Tuesday, 2 December 2008

In the Beginning...

Science is something that we, as humans, would have a hard time living without. Science has the power to verify truths (to the best extent possible) and show us what our universe is like. Science has the power to negate positive claims made by theists as well, as many theists are well aware. Because of this, there is a lot of effort made by theists to show how science is compatible with their holy books - especially Xians trying to show how science is compatible with the Bible. One of these arguments goes like so:

1. Genesis says that god created the universe.
2. The big bang shows that the universe was created out of nothing.
3. Therefore science supports the Bible.

This is a horrible argument, however.

I have no qualms with number 1, except for one thing. Genesis goes on to explain how god created the universe, in time scales, order of creation, etc. It gets a lot of things horribly wrong. It's disingenuous of the Xian to take one piece of the passage out and claim that science supports the Bible while brushing the rest of the passage under the rug, hoping that no one will notice.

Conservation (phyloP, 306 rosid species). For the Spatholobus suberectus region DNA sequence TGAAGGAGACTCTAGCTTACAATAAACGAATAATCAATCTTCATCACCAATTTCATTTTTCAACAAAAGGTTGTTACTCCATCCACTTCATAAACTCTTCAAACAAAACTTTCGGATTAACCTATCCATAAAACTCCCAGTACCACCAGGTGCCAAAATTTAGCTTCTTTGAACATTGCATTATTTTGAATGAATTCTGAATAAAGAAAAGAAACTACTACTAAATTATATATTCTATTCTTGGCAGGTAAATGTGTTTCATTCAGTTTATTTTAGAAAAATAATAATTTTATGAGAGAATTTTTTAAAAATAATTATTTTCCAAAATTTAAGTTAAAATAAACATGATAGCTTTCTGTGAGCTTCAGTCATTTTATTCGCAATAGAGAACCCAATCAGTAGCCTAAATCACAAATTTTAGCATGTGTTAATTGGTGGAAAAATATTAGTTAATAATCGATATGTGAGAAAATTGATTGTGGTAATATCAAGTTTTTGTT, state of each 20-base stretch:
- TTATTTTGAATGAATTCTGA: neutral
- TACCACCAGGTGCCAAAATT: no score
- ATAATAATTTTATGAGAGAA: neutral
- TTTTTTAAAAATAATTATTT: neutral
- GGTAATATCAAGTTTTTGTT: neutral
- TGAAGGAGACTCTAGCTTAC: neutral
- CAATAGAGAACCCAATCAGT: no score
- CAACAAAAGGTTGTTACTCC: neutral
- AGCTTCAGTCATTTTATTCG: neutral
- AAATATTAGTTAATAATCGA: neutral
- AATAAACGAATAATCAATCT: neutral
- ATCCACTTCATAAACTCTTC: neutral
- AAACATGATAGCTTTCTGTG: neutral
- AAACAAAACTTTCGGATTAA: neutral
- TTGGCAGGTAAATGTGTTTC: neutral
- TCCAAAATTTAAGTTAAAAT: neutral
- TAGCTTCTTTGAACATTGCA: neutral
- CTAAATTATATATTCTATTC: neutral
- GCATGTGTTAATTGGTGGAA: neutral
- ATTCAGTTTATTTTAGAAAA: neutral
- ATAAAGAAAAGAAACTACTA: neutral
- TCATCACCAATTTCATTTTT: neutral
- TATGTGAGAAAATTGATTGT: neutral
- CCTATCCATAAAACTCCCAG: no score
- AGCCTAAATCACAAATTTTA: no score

Number 2 is where the problems really exist, however. The big bang theory actually states that the matter and energy that are our universe came into the forms that we now recognize over a long period of time that started at time t=0. OK, that's a long-winded way to say that the big bang theory does not state that our universe was created or poofed into existence from nothing. What we call our universe came into existence when time came to exist, since we measure time by the speed of light (roughly), and before that time would have no meaning to us, but this does not mean that we know what was there prior to the universe. It's a stretch and a half to conclude that this somehow supports "goddidit" in any way, shape, or form. In short, this is simply not a credible argument, no matter how badly the Xian wishes to shoehorn science into her holy book.